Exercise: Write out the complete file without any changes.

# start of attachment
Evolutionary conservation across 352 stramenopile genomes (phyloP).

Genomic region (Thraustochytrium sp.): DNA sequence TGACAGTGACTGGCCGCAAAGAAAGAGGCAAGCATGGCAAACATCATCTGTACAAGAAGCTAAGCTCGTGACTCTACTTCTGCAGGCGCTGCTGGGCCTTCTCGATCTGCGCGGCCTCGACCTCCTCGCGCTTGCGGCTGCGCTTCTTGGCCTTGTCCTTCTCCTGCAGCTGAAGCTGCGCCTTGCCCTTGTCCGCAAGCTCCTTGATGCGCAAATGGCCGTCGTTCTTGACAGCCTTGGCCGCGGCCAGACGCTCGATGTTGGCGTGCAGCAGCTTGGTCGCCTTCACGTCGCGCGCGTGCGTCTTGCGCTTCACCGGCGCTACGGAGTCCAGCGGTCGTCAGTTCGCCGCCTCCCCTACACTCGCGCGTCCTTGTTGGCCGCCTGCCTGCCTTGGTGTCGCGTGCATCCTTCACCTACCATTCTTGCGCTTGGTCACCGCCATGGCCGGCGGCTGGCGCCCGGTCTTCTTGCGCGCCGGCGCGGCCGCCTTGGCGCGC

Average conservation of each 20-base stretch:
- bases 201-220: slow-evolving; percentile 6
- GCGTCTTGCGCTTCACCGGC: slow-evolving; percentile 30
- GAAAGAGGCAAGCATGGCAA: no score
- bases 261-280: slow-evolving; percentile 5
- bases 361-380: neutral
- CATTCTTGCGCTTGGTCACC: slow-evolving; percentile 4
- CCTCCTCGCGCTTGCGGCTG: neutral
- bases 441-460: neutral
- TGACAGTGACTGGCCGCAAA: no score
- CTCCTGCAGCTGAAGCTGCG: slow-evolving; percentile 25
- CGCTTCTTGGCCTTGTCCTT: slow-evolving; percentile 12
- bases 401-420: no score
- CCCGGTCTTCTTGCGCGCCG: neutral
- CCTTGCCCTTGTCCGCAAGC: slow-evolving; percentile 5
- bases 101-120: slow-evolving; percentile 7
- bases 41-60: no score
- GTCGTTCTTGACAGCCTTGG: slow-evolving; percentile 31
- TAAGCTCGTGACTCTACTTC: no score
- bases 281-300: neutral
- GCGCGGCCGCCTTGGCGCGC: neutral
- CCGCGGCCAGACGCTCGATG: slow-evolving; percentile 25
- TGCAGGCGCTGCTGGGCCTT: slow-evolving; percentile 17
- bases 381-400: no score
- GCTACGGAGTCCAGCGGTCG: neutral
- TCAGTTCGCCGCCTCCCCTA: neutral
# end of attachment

Evolutionary conservation across 352 stramenopile genomes (phyloP).

Genomic region (Thraustochytrium sp.): DNA sequence TGACAGTGACTGGCCGCAAAGAAAGAGGCAAGCATGGCAAACATCATCTGTACAAGAAGCTAAGCTCGTGACTCTACTTCTGCAGGCGCTGCTGGGCCTTCTCGATCTGCGCGGCCTCGACCTCCTCGCGCTTGCGGCTGCGCTTCTTGGCCTTGTCCTTCTCCTGCAGCTGAAGCTGCGCCTTGCCCTTGTCCGCAAGCTCCTTGATGCGCAAATGGCCGTCGTTCTTGACAGCCTTGGCCGCGGCCAGACGCTCGATGTTGGCGTGCAGCAGCTTGGTCGCCTTCACGTCGCGCGCGTGCGTCTTGCGCTTCACCGGCGCTACGGAGTCCAGCGGTCGTCAGTTCGCCGCCTCCCCTACACTCGCGCGTCCTTGTTGGCCGCCTGCCTGCCTTGGTGTCGCGTGCATCCTTCACCTACCATTCTTGCGCTTGGTCACCGCCATGGCCGGCGGCTGGCGCCCGGTCTTCTTGCGCGCCGGCGCGGCCGCCTTGGCGCGC

Average conservation of each 20-base stretch:
- bases 201-220: slow-evolving; percentile 6
- GCGTCTTGCGCTTCACCGGC: slow-evolving; percentile 30
- GAAAGAGGCAAGCATGGCAA: no score
- bases 261-280: slow-evolving; percentile 5
- bases 361-380: neutral
- CATTCTTGCGCTTGGTCACC: slow-evolving; percentile 4
- CCTCCTCGCGCTTGCGGCTG: neutral
- bases 441-460: neutral
- TGACAGTGACTGGCCGCAAA: no score
- CTCCTGCAGCTGAAGCTGCG: slow-evolving; percentile 25
- CGCTTCTTGGCCTTGTCCTT: slow-evolving; percentile 12
- bases 401-420: no score
- CCCGGTCTTCTTGCGCGCCG: neutral
- CCTTGCCCTTGTCCGCAAGC: slow-evolving; percentile 5
- bases 101-120: slow-evolving; percentile 7
- bases 41-60: no score
- GTCGTTCTTGACAGCCTTGG: slow-evolving; percentile 31
- TAAGCTCGTGACTCTACTTC: no score
- bases 281-300: neutral
- GCGCGGCCGCCTTGGCGCGC: neutral
- CCGCGGCCAGACGCTCGATG: slow-evolving; percentile 25
- TGCAGGCGCTGCTGGGCCTT: slow-evolving; percentile 17
- bases 381-400: no score
- GCTACGGAGTCCAGCGGTCG: neutral
- TCAGTTCGCCGCCTCCCCTA: neutral